Then I ran the same build again on the "native" machine but this time using BB_NUMBER_THREAD/PARALLEL_MAKE to only use half the cpus/threads (C=0.5):

Computer 1Computer 2

Counter-intuitively, when restricting the resources, the builds performed ever-so-slightly better than allowing the build to use of all the computer's resources. Perhaps these builds aren't CPU-bound, and this set just happened to come out slightly better than the "full resources" builds. Or (for this workload) these Intel CPUs aren't really able to make much use of CPU threads, it's CPU cores that count. (??)

Then I performed the same set of builds on the "native" computers, but after having restricted their resources via cgroups.

C=1 (restricted by half via cgroups, same for memory):

Computer 1Computer 2

C=0.5 (further restricted by half (again) via cgroups, same for memory):

Computer 1Computer 2

So there's obviously a difference between restricting a build's resources via BB_NUMBER_THREAD/PARALLEL_MAKE versus setting hard limits using cgroups. That's not too surprising. But again there's very little difference between using "cpu_count()" number of CPU resources versus using half that amount, in fact, for Computer 1 the build time improved slightly.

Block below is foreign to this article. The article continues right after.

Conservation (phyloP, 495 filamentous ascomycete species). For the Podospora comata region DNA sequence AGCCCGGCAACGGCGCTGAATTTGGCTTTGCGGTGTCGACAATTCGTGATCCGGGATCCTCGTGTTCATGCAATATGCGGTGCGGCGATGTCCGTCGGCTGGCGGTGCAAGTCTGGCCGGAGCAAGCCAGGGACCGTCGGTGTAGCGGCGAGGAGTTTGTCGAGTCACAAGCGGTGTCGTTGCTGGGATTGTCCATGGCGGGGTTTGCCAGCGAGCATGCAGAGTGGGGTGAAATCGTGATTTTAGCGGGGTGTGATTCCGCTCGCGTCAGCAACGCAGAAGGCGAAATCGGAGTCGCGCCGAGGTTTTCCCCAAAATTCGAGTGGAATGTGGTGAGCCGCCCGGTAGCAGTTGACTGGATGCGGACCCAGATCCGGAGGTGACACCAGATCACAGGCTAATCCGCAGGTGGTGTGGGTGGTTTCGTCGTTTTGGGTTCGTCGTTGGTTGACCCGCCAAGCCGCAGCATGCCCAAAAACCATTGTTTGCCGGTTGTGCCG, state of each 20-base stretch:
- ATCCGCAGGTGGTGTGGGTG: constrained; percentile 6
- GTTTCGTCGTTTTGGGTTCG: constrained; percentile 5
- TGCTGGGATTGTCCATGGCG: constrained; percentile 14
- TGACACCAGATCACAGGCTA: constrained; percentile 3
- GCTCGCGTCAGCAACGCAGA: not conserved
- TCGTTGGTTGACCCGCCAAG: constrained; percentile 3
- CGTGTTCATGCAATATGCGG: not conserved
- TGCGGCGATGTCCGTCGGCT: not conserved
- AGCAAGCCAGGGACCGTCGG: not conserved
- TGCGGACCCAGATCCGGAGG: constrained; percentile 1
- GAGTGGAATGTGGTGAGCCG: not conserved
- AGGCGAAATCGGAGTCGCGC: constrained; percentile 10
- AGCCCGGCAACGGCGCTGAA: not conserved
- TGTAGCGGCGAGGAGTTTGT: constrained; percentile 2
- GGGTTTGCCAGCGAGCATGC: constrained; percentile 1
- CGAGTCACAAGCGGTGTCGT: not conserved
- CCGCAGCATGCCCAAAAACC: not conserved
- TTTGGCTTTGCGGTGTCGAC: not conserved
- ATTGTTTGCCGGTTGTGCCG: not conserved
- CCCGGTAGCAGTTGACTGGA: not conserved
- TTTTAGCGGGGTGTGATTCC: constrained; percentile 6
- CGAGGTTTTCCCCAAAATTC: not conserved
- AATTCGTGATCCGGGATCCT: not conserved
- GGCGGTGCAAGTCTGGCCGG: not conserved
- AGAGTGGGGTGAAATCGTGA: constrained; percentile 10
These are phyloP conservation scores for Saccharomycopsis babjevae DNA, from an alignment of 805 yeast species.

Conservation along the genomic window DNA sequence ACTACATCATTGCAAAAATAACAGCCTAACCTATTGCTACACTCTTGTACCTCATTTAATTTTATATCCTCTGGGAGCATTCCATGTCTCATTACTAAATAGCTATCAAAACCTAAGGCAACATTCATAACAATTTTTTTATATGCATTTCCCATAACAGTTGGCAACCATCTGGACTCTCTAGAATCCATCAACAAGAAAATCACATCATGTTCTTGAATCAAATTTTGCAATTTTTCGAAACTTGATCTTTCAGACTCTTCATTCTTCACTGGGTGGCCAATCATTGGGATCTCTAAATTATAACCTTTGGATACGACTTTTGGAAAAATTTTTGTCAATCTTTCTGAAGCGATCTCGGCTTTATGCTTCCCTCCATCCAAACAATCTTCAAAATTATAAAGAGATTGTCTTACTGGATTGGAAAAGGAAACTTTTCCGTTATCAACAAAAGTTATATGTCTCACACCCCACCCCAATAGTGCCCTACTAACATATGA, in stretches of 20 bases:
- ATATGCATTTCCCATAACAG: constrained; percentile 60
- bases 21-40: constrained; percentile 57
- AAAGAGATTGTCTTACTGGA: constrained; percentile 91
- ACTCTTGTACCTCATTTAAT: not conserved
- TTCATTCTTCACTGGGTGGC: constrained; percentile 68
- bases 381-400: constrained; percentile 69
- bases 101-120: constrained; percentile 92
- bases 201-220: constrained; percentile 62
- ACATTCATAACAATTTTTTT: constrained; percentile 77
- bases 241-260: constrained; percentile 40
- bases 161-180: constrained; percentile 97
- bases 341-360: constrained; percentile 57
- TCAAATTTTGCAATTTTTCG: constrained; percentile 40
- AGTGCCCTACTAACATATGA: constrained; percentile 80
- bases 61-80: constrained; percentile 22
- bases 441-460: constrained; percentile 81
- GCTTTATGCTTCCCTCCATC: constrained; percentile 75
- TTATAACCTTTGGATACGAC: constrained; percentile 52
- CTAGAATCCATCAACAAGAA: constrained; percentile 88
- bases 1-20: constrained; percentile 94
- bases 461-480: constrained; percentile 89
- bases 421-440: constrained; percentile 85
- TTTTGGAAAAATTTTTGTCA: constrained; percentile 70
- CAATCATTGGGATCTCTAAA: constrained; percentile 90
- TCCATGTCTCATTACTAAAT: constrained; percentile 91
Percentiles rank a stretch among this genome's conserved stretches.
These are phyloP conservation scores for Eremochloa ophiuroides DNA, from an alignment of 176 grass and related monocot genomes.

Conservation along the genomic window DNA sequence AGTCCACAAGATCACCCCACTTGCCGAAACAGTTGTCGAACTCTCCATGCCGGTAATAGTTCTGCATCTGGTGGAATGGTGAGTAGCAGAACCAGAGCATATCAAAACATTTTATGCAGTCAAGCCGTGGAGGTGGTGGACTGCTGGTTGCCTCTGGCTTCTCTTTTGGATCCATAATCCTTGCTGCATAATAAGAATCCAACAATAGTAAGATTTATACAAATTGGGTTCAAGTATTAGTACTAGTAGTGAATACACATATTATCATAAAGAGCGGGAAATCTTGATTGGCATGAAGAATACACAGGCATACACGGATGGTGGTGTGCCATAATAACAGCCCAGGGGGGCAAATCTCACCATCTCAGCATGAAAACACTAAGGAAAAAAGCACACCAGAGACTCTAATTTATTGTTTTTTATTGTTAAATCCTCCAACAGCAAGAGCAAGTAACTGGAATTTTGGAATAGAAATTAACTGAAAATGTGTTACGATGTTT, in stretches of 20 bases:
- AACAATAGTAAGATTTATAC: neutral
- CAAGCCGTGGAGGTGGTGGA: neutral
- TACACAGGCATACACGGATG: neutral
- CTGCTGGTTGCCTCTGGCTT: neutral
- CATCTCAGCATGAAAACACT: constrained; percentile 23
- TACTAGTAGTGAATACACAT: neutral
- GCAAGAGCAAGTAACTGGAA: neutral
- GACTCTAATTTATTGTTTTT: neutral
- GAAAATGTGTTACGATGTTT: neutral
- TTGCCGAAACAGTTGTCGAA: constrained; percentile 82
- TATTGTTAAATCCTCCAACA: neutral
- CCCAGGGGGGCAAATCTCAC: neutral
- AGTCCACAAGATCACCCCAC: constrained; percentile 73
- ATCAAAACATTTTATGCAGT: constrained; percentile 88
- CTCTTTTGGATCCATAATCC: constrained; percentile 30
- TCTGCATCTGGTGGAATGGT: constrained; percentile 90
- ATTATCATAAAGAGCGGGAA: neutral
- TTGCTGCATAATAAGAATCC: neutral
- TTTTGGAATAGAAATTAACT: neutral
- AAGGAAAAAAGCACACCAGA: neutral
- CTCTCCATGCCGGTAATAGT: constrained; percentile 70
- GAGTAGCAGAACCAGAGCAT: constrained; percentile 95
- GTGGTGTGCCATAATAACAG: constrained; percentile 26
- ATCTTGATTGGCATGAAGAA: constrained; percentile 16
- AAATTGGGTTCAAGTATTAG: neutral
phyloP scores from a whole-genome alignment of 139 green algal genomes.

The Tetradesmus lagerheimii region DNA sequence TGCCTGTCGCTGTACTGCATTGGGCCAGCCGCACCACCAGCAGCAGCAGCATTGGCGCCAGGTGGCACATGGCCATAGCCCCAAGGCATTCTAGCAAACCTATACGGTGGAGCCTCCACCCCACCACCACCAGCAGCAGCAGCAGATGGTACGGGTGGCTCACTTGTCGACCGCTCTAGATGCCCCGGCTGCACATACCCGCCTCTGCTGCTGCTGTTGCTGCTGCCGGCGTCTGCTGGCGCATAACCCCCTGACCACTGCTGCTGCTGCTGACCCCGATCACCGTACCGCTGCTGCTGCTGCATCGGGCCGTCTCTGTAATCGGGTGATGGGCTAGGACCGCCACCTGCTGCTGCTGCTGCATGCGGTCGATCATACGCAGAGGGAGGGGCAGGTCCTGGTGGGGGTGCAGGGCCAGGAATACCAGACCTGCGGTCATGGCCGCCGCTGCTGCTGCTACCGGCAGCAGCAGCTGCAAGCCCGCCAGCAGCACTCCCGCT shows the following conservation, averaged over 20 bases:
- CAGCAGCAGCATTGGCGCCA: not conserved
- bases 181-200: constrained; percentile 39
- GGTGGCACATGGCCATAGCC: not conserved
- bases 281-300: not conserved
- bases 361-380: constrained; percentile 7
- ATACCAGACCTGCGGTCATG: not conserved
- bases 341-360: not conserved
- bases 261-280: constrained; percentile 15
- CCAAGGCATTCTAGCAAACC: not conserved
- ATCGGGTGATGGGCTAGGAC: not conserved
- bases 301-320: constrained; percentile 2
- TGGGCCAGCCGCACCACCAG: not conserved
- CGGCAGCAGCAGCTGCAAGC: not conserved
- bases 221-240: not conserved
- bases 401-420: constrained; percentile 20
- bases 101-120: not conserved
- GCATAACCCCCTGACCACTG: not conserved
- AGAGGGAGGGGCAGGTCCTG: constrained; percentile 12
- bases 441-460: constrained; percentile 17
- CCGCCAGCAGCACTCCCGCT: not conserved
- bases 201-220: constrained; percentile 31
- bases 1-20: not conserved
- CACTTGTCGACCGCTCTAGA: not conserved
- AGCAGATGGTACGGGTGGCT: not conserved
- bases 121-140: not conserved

Now here's the part where I used a VM running under qemu+kvm. I had been hoping these times would be comparable to the times I obtained when restricting the build via cgroups, but that wasn't the case.

C=1 (restricted by half via VM, same for memory):

Computer 1Computer 2

C=0.5 (further restricted again by half via VM, same for memory):

Computer 1Computer 2


Using the first build as a reference (letting the build use all the resources it wants on a "raw/native" machine):
  • constraining the build to use half the machine's resources via cgroups results in build times that are from 4.90% to 13.22% slower.
  • performing the same build in a qemu+kvm VM results in build times that are from 59.90% to 72.55% slower.


  • bitbake core-image-minimal
  • fido release, e4f3cf8950106bd420e09f463f11c4e607462126, 2138 tasks
  • DISTRO=poky (meta-poky)
  • a "-c fetchall" was performed initially, then all directories but "conf" were deleted and the timed build was performed with "BB_NO_NETWORK=1"
  • between each build everything would be deleted except for the "conf" directory; therefore no sstate or tmp or cache etc
  • /tmp implemented on a tmpfs